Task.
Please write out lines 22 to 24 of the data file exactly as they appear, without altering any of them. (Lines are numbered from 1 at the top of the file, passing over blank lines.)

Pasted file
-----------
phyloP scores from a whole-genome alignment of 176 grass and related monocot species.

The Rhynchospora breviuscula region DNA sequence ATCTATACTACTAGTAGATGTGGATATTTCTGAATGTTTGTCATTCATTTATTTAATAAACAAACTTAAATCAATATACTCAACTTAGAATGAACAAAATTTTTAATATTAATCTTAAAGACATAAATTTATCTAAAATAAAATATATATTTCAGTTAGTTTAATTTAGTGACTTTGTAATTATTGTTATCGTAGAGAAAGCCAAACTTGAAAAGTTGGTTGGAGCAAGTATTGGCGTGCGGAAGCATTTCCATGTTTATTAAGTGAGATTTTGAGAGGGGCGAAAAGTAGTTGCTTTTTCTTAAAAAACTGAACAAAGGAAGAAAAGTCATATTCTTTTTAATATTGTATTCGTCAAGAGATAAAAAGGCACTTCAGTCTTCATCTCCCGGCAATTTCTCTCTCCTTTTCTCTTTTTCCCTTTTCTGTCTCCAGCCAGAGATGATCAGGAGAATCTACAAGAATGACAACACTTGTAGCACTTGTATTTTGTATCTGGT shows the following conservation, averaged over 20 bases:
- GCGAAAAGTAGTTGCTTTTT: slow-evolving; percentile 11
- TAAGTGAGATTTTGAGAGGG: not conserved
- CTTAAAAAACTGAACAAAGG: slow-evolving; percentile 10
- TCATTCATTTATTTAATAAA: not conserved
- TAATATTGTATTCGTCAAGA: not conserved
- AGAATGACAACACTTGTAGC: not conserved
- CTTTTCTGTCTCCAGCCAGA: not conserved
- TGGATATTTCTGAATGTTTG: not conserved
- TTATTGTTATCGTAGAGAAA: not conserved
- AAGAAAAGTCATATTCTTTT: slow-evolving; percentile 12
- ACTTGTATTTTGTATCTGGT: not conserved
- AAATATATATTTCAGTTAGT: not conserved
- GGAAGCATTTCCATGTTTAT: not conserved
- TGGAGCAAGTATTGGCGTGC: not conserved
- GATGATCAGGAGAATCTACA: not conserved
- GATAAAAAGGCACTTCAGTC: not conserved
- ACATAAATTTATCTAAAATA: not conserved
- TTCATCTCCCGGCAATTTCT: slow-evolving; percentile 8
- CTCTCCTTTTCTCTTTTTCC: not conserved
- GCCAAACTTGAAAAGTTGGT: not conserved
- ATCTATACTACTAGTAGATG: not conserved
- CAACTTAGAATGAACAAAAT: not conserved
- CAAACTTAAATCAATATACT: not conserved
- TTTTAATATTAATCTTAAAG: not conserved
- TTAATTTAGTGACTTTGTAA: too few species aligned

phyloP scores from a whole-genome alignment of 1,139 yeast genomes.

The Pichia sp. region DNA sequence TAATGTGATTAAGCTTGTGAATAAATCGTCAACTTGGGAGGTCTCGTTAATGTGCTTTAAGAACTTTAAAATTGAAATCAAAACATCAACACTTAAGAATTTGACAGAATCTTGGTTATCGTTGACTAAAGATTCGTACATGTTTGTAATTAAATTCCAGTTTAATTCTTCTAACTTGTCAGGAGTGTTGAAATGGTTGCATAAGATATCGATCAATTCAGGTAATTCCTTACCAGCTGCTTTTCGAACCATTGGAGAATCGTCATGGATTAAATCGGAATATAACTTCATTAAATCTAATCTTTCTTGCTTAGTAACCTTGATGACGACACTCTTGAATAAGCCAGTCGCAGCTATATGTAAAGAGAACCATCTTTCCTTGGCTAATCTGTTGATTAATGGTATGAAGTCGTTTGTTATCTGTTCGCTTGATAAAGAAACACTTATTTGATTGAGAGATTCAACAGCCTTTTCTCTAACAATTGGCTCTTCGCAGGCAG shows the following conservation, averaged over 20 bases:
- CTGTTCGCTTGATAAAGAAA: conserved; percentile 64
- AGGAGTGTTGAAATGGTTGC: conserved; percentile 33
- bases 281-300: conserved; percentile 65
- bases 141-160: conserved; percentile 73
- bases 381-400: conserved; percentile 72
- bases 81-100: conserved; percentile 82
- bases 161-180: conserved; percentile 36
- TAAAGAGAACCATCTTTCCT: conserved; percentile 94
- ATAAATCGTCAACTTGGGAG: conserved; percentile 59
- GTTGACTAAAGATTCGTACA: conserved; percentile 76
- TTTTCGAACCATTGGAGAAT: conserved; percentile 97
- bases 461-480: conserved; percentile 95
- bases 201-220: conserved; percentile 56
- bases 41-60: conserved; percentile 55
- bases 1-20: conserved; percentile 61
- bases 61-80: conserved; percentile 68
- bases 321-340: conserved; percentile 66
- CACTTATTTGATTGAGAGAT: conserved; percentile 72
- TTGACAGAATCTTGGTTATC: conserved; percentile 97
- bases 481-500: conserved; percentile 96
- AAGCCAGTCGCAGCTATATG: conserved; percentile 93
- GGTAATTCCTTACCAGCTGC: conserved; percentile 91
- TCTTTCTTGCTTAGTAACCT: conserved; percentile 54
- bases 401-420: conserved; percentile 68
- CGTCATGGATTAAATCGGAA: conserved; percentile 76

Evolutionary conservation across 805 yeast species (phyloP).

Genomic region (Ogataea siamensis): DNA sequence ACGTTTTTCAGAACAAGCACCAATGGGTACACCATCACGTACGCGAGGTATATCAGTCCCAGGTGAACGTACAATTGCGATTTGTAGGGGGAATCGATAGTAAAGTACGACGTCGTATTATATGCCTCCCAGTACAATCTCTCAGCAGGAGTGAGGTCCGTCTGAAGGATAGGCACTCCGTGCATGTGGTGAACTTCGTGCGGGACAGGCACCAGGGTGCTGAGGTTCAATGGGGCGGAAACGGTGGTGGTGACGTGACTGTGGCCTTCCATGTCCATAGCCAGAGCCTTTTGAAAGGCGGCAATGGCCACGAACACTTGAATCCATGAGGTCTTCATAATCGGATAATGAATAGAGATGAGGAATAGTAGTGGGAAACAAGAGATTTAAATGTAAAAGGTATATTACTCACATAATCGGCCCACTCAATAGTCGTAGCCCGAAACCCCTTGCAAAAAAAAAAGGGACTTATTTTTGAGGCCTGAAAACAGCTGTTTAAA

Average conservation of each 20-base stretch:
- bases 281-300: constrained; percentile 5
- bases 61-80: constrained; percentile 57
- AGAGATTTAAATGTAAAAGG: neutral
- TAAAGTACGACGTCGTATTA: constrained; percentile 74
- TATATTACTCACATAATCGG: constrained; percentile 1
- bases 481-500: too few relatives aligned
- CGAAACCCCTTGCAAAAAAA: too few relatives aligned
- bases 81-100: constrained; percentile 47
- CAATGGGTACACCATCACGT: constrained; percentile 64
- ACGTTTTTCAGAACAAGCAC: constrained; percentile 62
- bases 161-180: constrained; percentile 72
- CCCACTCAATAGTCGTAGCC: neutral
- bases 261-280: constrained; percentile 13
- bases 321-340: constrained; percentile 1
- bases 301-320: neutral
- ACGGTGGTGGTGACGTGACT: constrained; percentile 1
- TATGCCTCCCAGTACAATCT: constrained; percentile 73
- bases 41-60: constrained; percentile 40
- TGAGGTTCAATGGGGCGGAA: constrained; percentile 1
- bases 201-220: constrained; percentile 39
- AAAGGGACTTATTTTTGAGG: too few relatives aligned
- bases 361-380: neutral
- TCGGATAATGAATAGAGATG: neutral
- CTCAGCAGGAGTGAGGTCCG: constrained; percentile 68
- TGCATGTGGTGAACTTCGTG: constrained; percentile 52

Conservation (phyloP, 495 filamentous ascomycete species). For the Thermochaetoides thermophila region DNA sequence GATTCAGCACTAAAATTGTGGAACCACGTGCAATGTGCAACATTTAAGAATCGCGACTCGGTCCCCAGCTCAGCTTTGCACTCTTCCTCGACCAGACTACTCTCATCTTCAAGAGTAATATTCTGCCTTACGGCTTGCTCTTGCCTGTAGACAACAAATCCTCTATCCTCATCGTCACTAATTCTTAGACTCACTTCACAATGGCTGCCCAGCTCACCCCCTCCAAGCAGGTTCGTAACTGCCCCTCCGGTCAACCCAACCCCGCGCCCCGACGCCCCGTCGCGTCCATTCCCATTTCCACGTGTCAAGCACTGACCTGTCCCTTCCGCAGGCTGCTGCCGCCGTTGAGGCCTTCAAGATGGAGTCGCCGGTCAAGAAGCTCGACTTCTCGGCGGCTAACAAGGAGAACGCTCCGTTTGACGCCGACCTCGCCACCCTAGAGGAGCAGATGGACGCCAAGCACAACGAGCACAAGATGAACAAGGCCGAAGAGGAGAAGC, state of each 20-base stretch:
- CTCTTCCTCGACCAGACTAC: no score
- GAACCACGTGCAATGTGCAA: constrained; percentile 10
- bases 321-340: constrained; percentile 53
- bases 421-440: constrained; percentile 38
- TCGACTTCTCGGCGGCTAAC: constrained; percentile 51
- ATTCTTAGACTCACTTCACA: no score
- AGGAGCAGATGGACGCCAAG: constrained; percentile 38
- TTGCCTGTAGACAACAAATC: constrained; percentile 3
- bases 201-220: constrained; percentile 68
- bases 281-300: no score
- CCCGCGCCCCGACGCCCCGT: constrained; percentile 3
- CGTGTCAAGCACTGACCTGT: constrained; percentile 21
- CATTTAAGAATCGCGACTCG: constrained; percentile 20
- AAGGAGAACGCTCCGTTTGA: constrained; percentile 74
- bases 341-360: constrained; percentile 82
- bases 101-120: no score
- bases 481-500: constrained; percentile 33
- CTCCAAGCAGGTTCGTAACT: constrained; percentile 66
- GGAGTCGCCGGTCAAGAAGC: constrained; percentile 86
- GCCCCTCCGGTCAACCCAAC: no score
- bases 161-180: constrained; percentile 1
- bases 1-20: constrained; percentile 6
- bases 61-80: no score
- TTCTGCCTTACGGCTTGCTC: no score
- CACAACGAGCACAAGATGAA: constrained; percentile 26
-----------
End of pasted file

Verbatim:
- GCCAAACTTGAAAAGTTGGT: not conserved
- ATCTATACTACTAGTAGATG: not conserved
- CAACTTAGAATGAACAAAAT: not conserved